*Results Not Typical

Fitness and Diet

I’ve been trying to lose weight since I was eight years old. I was a kid who took water pills, owned my own copy of Sweatin’ to the Oldies and Deal-a-Meal, and wished I could be anorexic (liked food too much) or bulemic (I hated barfing.) I went to a kids, hospital-sponsored weightloss program. I went to a dietician. (Memorable point: there was when she said I could eat “low fat,” and found a 0g fat Entemann’s coffee cake. I ate the whole thing.) I rode my bike back and forth from my house to Remke’s (supermarket) ten times, equalling ten miles. I walked around the neighborhood. I seemed unable to stop the increasing gain. I hated scales. I hated my doctor’s office. I hated the clothing available, and settled on oversized t-shirts, jeans, and a flannel jacket that fit my Dragonlance books neatly in the inner pocket. I loved the brief time in middle school that I got to play floor hockey. I loved tennis. I loved lifting weights in a brief PE unit in high school.

When talking about activities I loved, it would be incomplete to not mention my junior and senior year, where I auditioned and made it into the high school marching band color guard. My instructor kicked my ass, and for my latter high school years, was the mentor I needed. She was tough, but fair. Despite the fact that my weight only budged about 15 lbs total during those years, my head was held higher when I started my junior year, and people noticed.

I hadn’t intended on telling that story, but I guess it needed to be put there as a preface. I’ve lost five pounds! In Weight Watchers, that would equal a star and a round of applause. It’s been a long time since I’ve lost five pounds in a concerted effort to eat better, and I’m pretty happy with myself. This is an achievement I’ve been waiting for for a year.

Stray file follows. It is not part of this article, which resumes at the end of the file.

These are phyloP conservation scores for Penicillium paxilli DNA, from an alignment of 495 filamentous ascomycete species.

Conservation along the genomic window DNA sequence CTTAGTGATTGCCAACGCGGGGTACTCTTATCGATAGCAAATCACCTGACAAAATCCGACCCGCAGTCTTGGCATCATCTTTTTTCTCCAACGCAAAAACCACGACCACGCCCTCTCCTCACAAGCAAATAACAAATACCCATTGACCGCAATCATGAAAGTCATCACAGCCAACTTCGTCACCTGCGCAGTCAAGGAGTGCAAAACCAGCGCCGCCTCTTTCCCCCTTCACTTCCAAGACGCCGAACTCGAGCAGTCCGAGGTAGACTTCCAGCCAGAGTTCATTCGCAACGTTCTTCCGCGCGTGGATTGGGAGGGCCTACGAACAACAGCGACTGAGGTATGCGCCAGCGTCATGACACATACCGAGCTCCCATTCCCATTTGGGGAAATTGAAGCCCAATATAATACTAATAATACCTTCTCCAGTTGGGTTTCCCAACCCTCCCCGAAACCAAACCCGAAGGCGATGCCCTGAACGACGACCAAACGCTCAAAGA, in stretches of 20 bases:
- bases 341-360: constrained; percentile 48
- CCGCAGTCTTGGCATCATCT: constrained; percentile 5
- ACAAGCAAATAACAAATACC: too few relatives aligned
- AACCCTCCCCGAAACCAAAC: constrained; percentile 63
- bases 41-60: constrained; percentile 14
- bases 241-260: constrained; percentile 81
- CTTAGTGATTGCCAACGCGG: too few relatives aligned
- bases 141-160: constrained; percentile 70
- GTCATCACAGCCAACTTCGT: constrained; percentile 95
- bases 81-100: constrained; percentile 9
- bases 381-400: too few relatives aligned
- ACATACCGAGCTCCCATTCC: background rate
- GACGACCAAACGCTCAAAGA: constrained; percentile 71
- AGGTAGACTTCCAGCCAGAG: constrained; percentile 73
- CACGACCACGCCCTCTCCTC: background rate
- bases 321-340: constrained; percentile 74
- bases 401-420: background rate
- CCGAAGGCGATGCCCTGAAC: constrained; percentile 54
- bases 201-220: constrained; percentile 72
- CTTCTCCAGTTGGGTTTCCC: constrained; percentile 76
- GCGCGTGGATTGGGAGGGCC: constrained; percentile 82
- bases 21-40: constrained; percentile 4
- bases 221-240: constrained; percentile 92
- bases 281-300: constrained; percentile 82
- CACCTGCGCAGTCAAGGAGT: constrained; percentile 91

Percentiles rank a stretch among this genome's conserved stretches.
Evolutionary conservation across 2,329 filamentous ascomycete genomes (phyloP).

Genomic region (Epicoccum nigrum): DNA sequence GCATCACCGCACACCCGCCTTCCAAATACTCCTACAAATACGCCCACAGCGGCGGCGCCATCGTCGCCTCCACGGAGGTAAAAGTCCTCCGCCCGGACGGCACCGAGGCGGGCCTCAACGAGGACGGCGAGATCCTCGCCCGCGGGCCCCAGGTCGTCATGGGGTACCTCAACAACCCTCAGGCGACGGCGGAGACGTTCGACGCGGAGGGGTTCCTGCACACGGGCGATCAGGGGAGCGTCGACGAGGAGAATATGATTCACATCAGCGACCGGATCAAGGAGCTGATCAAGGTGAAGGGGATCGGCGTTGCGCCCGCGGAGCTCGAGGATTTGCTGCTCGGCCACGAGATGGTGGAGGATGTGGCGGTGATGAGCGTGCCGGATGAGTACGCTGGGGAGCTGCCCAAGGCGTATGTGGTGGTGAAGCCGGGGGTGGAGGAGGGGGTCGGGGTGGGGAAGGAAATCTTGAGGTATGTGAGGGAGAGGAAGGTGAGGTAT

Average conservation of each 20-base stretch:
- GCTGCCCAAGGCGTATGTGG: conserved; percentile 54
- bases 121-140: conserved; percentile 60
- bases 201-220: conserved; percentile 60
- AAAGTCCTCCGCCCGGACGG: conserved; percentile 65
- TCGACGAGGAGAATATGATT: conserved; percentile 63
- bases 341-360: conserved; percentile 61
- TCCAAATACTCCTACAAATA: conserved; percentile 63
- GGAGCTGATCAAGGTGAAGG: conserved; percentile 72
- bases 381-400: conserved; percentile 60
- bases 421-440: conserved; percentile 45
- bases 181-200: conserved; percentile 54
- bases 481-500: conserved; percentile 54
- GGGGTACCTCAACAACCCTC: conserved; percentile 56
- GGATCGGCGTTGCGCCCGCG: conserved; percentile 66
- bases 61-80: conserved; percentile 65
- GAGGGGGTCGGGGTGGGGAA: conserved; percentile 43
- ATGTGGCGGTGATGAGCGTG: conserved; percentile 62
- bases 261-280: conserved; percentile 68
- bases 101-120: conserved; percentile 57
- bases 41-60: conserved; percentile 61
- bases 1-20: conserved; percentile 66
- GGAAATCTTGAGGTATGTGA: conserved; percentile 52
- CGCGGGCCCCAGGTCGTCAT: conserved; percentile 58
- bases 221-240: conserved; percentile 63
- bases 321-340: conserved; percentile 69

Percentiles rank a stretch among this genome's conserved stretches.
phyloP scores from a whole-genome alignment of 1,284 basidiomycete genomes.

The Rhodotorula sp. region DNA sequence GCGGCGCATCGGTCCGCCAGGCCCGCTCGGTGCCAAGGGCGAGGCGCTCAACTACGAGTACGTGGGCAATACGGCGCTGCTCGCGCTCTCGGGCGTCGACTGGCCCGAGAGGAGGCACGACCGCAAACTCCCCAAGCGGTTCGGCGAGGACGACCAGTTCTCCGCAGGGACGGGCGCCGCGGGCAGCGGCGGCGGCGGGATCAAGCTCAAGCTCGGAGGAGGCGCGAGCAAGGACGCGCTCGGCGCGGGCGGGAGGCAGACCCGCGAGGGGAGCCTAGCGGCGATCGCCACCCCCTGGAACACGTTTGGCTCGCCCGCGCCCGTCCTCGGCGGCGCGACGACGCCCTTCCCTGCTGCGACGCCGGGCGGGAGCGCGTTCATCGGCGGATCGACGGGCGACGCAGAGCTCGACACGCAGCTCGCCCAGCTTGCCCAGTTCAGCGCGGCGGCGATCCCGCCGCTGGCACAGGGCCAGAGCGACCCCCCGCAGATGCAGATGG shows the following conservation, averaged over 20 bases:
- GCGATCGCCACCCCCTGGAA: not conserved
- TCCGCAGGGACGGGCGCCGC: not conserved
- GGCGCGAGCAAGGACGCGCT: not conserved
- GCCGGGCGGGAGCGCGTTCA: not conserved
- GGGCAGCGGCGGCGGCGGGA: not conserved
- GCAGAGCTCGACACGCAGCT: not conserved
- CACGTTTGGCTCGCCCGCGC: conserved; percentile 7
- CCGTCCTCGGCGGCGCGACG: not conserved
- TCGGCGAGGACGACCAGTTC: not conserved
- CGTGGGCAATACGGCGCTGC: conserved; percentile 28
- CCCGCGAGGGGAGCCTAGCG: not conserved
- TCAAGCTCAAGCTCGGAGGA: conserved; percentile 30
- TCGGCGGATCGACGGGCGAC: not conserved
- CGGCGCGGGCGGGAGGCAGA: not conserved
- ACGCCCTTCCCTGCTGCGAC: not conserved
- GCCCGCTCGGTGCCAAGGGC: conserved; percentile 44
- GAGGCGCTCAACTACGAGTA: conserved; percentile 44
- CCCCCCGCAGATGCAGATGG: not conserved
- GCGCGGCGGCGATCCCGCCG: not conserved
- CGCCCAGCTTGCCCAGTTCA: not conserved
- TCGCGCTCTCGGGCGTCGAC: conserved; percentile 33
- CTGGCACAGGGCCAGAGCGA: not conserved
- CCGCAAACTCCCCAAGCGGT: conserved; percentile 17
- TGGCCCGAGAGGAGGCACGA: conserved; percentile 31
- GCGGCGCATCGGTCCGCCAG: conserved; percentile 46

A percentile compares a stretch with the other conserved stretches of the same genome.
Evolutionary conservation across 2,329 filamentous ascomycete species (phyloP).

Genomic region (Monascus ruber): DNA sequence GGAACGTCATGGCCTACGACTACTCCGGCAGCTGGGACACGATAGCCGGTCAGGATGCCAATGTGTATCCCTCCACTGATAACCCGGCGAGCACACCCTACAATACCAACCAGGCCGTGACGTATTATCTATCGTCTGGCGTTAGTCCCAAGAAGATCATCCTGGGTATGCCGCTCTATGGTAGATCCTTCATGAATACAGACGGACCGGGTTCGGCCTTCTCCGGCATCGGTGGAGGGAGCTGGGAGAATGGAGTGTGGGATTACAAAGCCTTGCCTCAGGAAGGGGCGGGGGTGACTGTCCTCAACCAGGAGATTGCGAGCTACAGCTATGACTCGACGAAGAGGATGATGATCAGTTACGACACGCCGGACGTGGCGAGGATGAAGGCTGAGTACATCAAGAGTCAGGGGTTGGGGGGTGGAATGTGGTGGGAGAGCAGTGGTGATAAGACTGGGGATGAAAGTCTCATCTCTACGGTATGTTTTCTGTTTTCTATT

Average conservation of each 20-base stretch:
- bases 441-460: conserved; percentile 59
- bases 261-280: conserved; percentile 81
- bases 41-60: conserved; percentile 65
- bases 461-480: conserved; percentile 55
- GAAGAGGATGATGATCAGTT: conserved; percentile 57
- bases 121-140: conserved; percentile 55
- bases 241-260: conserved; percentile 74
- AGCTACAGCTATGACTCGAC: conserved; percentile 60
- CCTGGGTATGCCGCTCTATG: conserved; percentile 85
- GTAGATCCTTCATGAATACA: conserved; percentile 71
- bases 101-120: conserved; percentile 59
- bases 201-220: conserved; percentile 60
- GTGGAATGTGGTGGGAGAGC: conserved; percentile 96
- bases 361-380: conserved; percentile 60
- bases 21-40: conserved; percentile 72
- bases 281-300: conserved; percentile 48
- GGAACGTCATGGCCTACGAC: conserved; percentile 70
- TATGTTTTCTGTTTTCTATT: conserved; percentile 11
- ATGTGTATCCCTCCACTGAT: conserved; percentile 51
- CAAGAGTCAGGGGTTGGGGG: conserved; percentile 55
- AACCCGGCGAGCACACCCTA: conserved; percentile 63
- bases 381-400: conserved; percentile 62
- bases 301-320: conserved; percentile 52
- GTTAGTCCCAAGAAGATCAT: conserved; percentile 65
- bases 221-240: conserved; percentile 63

Here are the secrets to my five pound success (which has taken me three weeks of effort):

  1. Tracking my food intake with a free online/mobile app – I’ve been using MyFitnessPal which has an enormous database that makes it easy to track my calories. It also includes a barcode scanner for easy tracking of packaged foods. I leave the setting for my base metabolic rate (BMR) at sedentary, and set my goal loss at 1.5 lbs per week.
  2. Tracking my daily activity with a fancy pedometer – Fitbit syncs with MyFitnessPal and alters my daily caloric limit based on my activity level. It’s not fool-proof, but it’s nice to know for sure when I can eat more because I’ve earned it.
  3. Eating the right foods – This is the really hard part, because it’s not as simple (for me) as calories in and calories burned. I need to eat THE RIGHT foods for me, and it turns out that a low protein diet (10-15% protein) is a DISASTER for me.

    Years ago, I bought Jillian Michael’s Winning by Losing when it was in hard cover. Inside she had a Metabolic Type quiz (found here as well) which says I’m a “Balanced Oxidizer” that needs 30% of my calories from protein (30% from fat, 40% from carbs.)

    What’s amazing to me is that focusing on getting enough protein (and lower amounts of fat and refined carbohydrates) had led me to crave refined carbohydrates MUCH less, and when I do indulge, it’s not the disaster it’s been before.

    The other key thing for me is to cut out the non-nutritive carb fillers. I did not eat the scoop of brown rice on my plate last night, which saved me about 100-200 calories. I did, however, indulge in the petite chocolate cake for dessert, and I enjoyed it MUCH more than that scoop of rice. I’ve been passing on the bread, for the most part.

    Making sure that I eat 30% of calories in protein is brutal (along with keeping my fats under 30%), especially because I just don’t like to eat that much meat and non-cheese dairy products. My supplementing with a mid-morning Vega Energizing Smoothie in almond milk has made a huge impact on whether or not I’m satiated when I eat lunch. Further, shifting my breakfast from cold cereal to quick steel-cut oats (1/4 cup dry) had helped stay my hunger for a little longer.

These results are not typical, and I don’t claim to know about whatever you need to reach your health goals. I go to the gym for strength training three times a week, and am trying to jog/run at least five miles total a week. I’m also a mother of a very active toddler and live in a city where I walk almost everywhere.

I’m hoping I can keep this up, mostly because I like that I’m seeing results on the scale, and in general, I feel more energetic. Really, that’s what this is all about, feeling good. I need that.